Matrix creator Lana Wachowski says parents’ deaths led to ‘unexpected’ Resurrections
Lana Wachowski has explained how dealing with the loss of her parents inspired her to re-enter the Matrix.
The Matrix has long been a favourite for movie-lovers. But despite the current prevalence of remakes, co-creators Lana and Lilly Wachowski for years insisted that there would be no reboots of the franchise, instead electing to focus on other projects like Netflix series, Sense8.
That all changed with the announcement that Lana would write and direct The Matrix Resurrections, in 2019. At the film’s San Francisco premiere on Sunday (19 December), Lana explained how she had a change of heart after her parents died.
“When mom and dad passed, I went to [Lilly] and said, ‘Look, this idea came to me. I can see that it’s about me working with my grief, and I was thinking, do you want to work on it together?’” she told The Hollywood Reporter.
“I thought maybe it would be cool that we go back, and we go back together and this thing that where we started. And she said: ‘I get it, I know, I see, I feel it, but this is not what I want to do. I need to do it my own way.’”
Lana added: “That’s what grief does. Grief spirals us off in different directions, and you can see that there’s a lot of mom and dad in [Lilly Wachoswki’s TV series] Work in Progress. She’s doing something similar, but not the same. I wanted to go back and feel this thing again, and she wanted to go off and do this other thing.”
Lilly, who co-wrote and directed the original trilogy with her sister, describing the idea of returning to the Matrix world as “expressly unappealing”.
This left Lana to write The Matrix Resurrections with Cloud Atlas scribe and collaborator David Mitchell and Sense8 collaborator Aleksandar Hemon.
The movie’s world premiere took place in San Francisco. Parts of the film were shot in and around the area – but Lana told The Hollywood Reporter that the decision to debut the film there was also personal.
“I love San Francisco,” she said. “I love this theatre. I’ve seen so many important films here, and 27 years ago, when I was unsure about whether or not I was going to be able to be a filmmaker in my life, the Castro was where we had a premiere of Bound [hers and Lilly’s debut film] for the LGBTQ film festival Frameline.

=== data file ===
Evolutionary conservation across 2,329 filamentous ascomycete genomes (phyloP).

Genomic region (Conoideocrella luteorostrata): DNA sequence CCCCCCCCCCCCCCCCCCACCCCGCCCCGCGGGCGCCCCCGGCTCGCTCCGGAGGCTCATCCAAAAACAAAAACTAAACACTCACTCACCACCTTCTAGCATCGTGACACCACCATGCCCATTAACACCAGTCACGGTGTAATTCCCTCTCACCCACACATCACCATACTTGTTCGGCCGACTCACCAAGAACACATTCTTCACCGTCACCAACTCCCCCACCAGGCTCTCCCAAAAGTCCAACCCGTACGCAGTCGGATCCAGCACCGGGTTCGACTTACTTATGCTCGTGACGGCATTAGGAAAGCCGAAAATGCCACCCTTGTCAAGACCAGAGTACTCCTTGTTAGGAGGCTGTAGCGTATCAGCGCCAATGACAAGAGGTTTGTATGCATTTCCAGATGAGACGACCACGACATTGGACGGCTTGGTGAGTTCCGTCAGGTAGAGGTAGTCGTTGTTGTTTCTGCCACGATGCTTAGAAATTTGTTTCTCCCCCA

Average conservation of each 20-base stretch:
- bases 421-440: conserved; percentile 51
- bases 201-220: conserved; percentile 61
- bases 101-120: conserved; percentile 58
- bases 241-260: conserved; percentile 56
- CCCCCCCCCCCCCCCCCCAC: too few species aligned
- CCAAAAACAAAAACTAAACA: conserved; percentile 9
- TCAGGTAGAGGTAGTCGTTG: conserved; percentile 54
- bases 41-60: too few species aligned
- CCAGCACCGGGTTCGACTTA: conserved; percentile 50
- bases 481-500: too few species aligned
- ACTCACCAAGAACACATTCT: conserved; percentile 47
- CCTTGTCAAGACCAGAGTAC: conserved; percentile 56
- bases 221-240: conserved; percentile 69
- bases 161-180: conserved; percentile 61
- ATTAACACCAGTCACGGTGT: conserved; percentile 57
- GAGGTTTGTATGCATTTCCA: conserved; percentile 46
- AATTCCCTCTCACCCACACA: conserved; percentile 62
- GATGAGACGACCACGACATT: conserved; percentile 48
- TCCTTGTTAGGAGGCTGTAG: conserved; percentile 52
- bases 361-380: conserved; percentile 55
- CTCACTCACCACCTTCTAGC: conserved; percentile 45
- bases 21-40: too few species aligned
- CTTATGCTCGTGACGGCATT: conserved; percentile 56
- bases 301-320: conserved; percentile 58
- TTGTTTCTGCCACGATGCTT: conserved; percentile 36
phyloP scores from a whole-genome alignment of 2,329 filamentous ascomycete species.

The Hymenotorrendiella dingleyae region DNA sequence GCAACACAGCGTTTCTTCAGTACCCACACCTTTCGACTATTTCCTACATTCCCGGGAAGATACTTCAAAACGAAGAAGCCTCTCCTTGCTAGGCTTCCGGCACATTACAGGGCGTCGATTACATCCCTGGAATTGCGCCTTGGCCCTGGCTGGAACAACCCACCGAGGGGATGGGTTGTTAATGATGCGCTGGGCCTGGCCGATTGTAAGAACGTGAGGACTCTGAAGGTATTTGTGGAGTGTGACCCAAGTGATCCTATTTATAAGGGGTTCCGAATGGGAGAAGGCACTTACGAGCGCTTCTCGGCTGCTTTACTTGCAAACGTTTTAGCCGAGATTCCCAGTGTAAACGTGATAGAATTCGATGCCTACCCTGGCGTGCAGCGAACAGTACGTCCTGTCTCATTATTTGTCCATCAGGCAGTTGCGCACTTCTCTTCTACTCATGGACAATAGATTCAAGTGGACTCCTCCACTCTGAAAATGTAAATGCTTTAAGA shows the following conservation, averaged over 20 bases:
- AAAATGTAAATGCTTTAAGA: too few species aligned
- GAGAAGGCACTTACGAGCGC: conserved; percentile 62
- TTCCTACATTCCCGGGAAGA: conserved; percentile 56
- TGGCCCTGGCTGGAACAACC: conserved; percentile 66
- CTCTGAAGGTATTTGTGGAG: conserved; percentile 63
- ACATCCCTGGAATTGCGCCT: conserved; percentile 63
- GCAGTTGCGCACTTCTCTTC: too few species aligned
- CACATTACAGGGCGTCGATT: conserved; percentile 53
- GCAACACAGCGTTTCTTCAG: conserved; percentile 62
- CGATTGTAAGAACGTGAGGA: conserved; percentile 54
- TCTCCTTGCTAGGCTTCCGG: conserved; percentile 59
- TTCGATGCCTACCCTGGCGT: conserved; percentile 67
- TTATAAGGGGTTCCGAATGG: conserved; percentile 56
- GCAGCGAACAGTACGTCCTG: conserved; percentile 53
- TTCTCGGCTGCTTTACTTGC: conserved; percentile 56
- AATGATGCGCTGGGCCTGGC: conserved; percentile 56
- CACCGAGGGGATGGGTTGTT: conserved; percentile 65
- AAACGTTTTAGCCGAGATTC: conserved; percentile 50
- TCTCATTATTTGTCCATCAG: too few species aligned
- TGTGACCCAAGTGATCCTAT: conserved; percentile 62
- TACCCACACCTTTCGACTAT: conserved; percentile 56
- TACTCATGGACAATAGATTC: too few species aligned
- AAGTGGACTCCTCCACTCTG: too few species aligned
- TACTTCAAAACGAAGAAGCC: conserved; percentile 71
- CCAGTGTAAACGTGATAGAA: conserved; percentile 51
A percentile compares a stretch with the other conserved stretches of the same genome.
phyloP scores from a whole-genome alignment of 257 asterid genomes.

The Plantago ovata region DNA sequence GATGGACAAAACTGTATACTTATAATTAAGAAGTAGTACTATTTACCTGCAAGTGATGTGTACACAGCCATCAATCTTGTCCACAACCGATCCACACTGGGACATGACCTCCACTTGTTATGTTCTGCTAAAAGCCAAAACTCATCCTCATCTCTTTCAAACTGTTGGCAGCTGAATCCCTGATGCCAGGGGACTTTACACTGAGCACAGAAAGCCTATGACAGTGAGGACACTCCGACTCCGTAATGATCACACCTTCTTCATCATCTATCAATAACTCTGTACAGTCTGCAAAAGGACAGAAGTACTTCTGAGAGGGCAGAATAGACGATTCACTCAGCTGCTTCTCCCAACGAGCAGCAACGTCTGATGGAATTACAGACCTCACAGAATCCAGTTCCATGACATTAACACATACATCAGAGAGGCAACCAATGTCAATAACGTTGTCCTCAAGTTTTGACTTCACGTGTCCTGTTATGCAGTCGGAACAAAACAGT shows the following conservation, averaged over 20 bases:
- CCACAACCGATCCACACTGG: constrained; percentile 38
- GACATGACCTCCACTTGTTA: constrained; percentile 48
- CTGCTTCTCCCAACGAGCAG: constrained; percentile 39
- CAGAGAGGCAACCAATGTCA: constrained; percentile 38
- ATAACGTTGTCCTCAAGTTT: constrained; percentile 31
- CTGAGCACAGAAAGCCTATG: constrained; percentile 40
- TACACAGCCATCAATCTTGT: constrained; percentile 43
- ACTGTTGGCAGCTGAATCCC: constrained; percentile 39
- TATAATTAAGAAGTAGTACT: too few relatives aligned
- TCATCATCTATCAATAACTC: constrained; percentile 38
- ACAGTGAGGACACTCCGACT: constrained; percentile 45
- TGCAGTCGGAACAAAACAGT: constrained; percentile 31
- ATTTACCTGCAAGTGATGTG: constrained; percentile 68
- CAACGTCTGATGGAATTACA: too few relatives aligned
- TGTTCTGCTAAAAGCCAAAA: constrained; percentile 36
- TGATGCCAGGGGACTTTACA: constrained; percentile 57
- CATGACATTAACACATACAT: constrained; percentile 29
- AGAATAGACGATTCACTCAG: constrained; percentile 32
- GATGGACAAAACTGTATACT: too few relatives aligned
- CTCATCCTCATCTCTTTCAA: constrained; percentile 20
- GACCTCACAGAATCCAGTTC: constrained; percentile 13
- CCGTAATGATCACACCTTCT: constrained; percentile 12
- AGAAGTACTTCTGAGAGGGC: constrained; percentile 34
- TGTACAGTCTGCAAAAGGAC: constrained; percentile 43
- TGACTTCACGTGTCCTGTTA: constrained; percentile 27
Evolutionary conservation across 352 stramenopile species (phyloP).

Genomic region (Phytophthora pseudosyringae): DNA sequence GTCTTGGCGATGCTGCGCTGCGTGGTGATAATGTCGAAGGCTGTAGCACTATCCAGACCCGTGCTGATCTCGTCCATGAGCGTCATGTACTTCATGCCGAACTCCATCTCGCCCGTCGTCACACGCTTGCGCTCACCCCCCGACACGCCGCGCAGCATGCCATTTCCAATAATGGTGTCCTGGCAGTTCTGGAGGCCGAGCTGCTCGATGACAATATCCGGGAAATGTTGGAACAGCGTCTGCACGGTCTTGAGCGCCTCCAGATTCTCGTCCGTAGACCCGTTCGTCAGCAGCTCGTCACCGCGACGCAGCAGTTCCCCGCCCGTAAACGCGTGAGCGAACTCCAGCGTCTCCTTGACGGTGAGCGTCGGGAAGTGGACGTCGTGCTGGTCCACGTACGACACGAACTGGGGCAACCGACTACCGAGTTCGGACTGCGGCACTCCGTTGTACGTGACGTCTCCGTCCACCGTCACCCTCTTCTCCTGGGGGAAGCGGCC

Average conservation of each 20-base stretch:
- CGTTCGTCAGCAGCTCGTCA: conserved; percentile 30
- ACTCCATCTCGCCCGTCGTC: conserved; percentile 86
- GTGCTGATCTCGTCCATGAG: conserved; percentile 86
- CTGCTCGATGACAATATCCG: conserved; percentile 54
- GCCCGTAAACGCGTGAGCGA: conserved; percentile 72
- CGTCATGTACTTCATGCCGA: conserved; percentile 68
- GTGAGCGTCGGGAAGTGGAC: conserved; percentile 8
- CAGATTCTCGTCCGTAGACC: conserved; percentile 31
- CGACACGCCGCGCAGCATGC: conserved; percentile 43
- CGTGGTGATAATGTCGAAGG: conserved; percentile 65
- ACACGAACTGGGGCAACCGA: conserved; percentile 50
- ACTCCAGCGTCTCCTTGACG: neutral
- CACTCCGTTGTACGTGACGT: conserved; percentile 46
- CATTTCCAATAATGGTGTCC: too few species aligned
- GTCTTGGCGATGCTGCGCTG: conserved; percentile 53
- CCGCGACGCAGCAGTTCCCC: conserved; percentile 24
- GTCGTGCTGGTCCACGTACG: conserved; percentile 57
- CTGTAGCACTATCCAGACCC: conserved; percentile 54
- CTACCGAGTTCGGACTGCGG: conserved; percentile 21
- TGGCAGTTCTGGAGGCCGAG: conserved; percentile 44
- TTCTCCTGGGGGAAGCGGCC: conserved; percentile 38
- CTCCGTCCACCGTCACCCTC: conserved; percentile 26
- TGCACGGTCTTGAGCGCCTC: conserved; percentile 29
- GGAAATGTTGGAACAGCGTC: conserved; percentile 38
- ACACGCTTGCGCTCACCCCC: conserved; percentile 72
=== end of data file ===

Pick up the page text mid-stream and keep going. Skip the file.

“It was such an extraordinary experience, and that was a touchstone moment in my life. I thought it would be nice to come back here, give something back to the city, give some energy to the city and say thank you to the city. This theatre seemed like the perfect place.”
The Matrix Resurrections comes almost 20 years after the first movie transformed the landscape of action films. Grossing upwards of $463 million at the box office in 1999, it’s no surprise that it set both Wachowskis up in their roles as giants of the genre.
Absolutely adored #TheMatrixResurrections, which builds on where the sequels left off in beautiful and unexpected ways, and presents a world that's entirely consistent with what came before and also opens it up to a host of new stories. My synapses have been firing for days. pic.twitter.com/X16TuKK6Vc
— Ethan Alter (@ethanalter) December 17, 2021
Reviews have indicated that the film will be a divisive one. Yahoo Entertainment’s Ethan Alter wrote: “Absolutely adored #TheMatrixResurrections, which builds on where the sequels left off in beautiful and unexpected ways, and presents a world that’s entirely consistent with what came before and also opens it up to a host of new stories. My synapses have been firing for days.”
He wasn’t the only critic left deeply impressed, with Courtney Howard describing it as “a terrific, awe-inducing, meta mind-bender completely in line with the franchise’s legacy”.
However, others have been left disappointed. Mashable’s Alison Foreman said: “I am deeply happy for those who will enjoy #TheMatrixResurrections. I am, regrettably, not among them.”
I am deeply happy for those who will enjoy #TheMatrixResurrections. I am, regrettably, not among them. It’s leagues better than Reloaded and Revolutions – which let’s be clear are really not good – but has bad stakes. Nothing matters, and not in a cool nihilistic way. pic.twitter.com/RnbQutdkKR
— Alison Foreman (@alfaforeman) December 17, 2021